The Department of Justice has brought no criminal charges against Jones’ rapists or against Halliburton/KBR. As a result of policies and regulations set in place primarily by the Bush Administration, contractors in Iraq are immune from prosecution under both Iraqi and US law. Judiciary Committee Chairman John Conyers did subpoena the Justice Department after learning of what happened to Jones, but the Justice Department simply declined to appear. Short of wishin’ and hopin’ and thinkin’ and prayin’ that the Justice Department will hold itself in contempt for failing to abide by the subpoena, there is really nothing more Conyers can do.
After the rapes, Jones was harrassed by Halliburton/KBR and told she had two options: to make what happened to her “go away,” or to say goodbye to her job. Since her ordeal, she has learned that she is far from alone. She is one of many women who have taken jobs with Halliburton/KBR and other defense contractors overseas during wartime, who were subsequently raped by male coworkers, and who found themselves without options so far as criminal prosecution. Rape victims could keep silent and continue to work alongside their rapists and to take the risk they would be raped again, or they could blow the whistle and be fired, knowing either way, charges would not be filed.
Jones has filed a civil lawsuit against Halliburton and KBR, but KBR wants a private arbitration, which it claims is required by the employment contract Jones signed. If a private arbitration were to take place, instead of a judge, a jury and a public record available to the media and to the general public, there would be a private arbitrator hired by the parties with no official record.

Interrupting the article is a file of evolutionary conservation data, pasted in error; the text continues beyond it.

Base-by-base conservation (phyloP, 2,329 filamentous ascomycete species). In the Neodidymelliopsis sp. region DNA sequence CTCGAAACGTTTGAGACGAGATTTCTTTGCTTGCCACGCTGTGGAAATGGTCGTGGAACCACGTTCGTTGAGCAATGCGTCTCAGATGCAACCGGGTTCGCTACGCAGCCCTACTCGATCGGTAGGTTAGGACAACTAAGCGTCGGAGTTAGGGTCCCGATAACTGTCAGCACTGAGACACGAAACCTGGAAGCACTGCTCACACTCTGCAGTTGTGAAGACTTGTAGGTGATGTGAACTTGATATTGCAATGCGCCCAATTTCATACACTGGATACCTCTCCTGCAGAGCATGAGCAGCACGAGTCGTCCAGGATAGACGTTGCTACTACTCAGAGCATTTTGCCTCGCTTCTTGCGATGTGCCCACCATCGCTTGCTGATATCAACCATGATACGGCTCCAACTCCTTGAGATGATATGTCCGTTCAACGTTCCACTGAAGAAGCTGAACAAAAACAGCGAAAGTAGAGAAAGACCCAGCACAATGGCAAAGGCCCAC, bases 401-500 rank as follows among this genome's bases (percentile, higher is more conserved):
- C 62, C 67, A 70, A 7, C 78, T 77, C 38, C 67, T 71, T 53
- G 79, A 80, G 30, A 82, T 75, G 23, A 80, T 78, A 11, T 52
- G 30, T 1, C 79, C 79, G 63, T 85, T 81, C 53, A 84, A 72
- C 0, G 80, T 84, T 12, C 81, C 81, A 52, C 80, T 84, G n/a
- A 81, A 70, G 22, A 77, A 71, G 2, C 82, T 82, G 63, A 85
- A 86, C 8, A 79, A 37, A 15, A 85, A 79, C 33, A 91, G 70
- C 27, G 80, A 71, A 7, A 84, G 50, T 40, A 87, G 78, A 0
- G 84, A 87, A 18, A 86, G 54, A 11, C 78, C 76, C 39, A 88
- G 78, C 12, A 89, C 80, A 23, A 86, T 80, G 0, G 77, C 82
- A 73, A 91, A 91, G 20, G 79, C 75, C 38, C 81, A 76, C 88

Jones has created the Jamie Leigh Foundation to continue her fight for justice and to work for legislation which would protect the human and civil rights of women who are raped or otherwise sexually assaulted while working abroad for United States corporations.
The Jamie Leigh Foundation is a nonprofit organization dedicated to helping United States citizens and legal residents who are victims of sexual harassment, rape and sexual abuse while working abroad for federal contractors, corporations, or government entities. We believe that overseas contractors and corporations should act responsibly, and be held accountable to provide safe housing and a work environment free of sexual harassment, and limit the potential for abuse. We believe that United States civilians who perpetrate crime while working in foreign countries should be held accountable for their actions. The Jamie Leigh foundation will assist victims through advocacy, education, referral and providing support. We work toward the day that no person shall face sexual abuse and harassment, and all persons, regardless of gender, will be able to work without fear, consternation, and safety concerns.”